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PHP is a popular, reliable programming language at the foundation of many smart, data-driven websites. This comprehensive course from Kevin Skoglund helps developers learn the basics of PHP (including variables, logical expressions, loops, and functions), understand how to connect PHP to a MySQL database, and gain experience developing a complete web application with site navigation, form validation, and a password-protected admin area. Kevin also covers the basic CRUD routines for updating a database, debugging techniques, and usable user interfaces. Along the way, he provides practical advice, offers examples of best practices, and demonstrates refactoring techniques to improve existing code.
In this chapter we're going to focus on creating and improving the navigation that we've started. So far navigation is just a simple list of subjects that we're iterating through in a simple loop. What we want to do now is add pages below each one of those subjects, that is to display the pages that belong to that subject below each one. We're going to do that in managecontent.php. Go ahead and open up that file. So what we want to do here, we're finding all of the subjects. And then right here we've got a loop where we're looping through all the subjects. We've got an li tag that displays each one of the subjects.
And what we want to do is right below that, display another list of pages. What we're going to do is put it inside these li tags. What I want is to have ul class pages/ul and then what I want is to list out a list items of all of the pages in here below each one. Its inside the li tag for the menu name. What we want is now a list of pages that belong to this item. So let's start by doing just a little bit of cleanup here. I'm just going to take out a few of these comments we don't need some of these. And I'm also going to go ahead and take this query that I was doing for the subjects.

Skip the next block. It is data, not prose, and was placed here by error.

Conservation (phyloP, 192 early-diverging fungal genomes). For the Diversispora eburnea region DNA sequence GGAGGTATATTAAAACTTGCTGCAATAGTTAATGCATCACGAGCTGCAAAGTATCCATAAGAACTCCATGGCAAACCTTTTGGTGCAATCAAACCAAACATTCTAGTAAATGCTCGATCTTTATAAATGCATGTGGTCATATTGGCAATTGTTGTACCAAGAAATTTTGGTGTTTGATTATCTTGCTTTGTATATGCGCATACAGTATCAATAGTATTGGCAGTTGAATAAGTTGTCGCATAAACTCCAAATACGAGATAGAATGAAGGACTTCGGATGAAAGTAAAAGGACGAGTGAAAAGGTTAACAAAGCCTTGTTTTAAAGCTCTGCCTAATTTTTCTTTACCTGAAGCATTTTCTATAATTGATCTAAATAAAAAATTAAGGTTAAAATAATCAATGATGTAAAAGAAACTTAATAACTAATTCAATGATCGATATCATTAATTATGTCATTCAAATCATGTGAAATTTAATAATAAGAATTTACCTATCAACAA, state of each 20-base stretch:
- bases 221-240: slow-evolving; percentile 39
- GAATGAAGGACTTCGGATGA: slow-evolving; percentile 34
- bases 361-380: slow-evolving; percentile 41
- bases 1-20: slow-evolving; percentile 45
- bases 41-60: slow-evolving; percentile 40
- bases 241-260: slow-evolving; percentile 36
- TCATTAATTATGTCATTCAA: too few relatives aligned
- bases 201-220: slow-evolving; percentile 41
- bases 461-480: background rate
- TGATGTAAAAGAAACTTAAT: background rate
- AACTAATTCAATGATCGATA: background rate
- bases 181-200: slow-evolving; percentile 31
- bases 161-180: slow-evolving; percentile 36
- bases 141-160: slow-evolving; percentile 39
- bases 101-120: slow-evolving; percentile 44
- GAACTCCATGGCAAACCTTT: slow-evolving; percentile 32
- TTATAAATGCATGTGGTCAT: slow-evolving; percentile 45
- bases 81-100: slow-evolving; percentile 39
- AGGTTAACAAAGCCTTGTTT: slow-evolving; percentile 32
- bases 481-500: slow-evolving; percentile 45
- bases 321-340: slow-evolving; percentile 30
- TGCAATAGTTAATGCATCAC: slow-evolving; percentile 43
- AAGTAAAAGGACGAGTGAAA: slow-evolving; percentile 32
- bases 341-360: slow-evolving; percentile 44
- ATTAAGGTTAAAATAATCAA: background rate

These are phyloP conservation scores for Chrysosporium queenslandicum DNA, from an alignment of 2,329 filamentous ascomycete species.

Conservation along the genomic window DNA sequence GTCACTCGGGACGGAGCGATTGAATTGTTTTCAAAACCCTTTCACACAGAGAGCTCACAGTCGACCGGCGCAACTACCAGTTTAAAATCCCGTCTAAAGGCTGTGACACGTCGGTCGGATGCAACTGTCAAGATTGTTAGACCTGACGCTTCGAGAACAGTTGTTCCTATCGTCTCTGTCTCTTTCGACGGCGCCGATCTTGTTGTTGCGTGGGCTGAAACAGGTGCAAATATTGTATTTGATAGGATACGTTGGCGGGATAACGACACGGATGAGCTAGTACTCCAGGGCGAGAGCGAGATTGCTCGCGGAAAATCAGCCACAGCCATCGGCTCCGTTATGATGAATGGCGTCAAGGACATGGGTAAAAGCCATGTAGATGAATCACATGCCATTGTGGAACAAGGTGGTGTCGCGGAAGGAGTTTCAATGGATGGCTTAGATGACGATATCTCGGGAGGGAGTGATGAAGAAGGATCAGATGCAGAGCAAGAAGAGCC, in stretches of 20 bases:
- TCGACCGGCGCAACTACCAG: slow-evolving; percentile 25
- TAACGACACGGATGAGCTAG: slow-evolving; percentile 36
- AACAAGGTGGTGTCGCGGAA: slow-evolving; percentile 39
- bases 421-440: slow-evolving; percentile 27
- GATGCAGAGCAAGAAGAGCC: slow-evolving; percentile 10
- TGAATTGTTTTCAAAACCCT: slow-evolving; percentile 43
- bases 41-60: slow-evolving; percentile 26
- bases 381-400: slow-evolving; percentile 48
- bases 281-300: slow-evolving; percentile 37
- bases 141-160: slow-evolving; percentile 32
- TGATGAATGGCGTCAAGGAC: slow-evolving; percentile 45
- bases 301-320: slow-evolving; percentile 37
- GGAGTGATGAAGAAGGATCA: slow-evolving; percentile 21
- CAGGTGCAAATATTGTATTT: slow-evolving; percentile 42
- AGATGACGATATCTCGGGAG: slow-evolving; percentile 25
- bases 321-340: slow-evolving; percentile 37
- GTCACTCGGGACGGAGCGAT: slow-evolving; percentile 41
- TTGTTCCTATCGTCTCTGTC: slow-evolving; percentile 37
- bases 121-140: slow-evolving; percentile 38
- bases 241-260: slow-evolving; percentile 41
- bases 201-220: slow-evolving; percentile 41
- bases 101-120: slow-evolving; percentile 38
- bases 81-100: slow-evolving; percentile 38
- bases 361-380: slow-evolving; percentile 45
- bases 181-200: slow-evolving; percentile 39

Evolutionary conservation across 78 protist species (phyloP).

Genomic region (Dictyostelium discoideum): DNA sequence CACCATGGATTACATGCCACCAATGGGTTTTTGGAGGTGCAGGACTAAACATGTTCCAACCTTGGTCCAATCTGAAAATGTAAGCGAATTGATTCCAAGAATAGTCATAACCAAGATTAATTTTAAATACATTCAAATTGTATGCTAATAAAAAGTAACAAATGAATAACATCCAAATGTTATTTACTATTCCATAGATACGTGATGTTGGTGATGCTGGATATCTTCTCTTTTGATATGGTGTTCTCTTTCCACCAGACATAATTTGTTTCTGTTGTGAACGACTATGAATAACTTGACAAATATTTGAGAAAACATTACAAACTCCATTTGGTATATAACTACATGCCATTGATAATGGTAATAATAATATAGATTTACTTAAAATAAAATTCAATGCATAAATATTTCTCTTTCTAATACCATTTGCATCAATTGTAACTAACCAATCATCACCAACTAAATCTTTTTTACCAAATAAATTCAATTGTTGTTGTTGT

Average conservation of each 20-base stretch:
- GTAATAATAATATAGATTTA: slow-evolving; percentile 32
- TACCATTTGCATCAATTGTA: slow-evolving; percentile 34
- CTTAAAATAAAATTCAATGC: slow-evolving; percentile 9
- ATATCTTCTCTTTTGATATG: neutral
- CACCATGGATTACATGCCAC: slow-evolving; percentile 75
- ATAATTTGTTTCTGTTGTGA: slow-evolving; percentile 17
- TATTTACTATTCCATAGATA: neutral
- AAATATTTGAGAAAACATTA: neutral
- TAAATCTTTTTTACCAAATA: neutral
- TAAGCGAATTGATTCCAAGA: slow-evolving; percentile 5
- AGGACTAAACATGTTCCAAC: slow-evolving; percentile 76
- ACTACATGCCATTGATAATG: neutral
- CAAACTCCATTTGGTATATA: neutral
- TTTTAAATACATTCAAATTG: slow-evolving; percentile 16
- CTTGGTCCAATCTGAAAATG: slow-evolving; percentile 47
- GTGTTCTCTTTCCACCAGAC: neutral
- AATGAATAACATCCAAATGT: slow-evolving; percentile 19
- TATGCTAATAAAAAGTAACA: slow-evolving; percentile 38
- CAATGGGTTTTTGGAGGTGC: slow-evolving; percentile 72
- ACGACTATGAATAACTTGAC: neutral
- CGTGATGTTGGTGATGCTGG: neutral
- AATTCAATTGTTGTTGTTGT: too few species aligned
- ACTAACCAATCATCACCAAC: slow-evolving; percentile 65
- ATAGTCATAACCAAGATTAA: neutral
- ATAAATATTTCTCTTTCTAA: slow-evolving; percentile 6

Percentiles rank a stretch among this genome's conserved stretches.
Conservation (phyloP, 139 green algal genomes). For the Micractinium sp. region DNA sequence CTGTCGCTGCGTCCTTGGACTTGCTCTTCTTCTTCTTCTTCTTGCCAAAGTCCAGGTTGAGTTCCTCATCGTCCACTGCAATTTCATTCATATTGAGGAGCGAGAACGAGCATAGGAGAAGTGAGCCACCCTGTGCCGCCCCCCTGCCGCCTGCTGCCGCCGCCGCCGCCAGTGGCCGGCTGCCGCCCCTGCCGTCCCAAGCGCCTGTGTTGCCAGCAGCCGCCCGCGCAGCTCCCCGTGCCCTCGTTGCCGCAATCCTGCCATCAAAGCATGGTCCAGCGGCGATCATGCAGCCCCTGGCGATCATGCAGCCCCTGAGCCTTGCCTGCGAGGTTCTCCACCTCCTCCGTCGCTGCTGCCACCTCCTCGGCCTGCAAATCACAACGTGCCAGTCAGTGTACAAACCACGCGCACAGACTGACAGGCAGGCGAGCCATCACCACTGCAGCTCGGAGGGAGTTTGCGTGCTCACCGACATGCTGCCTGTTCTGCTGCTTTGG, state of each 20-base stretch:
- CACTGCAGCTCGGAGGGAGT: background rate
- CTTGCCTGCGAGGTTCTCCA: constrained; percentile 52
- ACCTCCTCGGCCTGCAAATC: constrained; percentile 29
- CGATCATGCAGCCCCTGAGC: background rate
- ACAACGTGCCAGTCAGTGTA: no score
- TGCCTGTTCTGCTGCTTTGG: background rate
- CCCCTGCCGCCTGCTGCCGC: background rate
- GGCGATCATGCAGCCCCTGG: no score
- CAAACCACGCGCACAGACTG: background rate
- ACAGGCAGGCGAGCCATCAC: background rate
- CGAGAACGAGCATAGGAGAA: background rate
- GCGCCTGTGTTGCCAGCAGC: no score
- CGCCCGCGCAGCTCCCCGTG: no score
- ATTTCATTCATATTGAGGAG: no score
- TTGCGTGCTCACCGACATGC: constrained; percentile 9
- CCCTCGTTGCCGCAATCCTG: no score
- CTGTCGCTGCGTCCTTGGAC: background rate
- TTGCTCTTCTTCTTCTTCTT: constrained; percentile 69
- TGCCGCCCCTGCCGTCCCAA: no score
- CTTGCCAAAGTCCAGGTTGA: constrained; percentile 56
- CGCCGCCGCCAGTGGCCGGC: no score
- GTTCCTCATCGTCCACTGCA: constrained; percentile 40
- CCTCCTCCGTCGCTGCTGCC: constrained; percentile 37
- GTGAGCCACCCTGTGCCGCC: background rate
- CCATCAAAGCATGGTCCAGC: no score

I'm going to cut that and just drop it down here and do it right before I actually iterate through them. So it's right above it. And I'm also going to go down here and grab where I had the free result. Let's copy that and let's bring it right up here after we're done with it. Right as soon as we're done with the loop then we'll free the result here. So, now, the process that we want to do to iterate through these pages is to make another query. We want to query the database, and find out what pages belong to this subject that we're currently looping through. Well, the way we design the query. So we can just copy all of this up here.
And inside the loop. It can be anywhere inside the loop. But it has to be inside the loop. We're going to do our query. So here it is, but instead of doing select all from subjects, we're going to select all from pages. Where visible equals one order by position ascending. That all works great, however there's one additional thing that we need. This is going to find all pages for all subjects and we don't want to do that. We want to limit it only to the pages that belong to the current subject. So the way we'll do that is we'll add another item to query. And we'll make another condition where visible equals one and where subject id is equal to, and then in curly braces we'll put in our subject id. Now what is our subject id, well it just so happens that it's right up here where you can see it.
You can copy that, you can just drop it right in there. Now there's a problem with this. Be careful about this. When you're constructing these queries, notice I don't have a space after this one. I need a space here, otherwise, when it constructs this query, this subject id, let's say it's number four, will run together with the word order. It'll be four order, which is not valid SQL. So these spaces are very important when we're constructing SQL statements over multiple lines like that. You know we could also do it by concatenating strings, instead of by dropping it in right here. But even if we did that, you still want to make sure that you have that space right at the end. You could also put the space at the beginning of this line, and it would work just as well.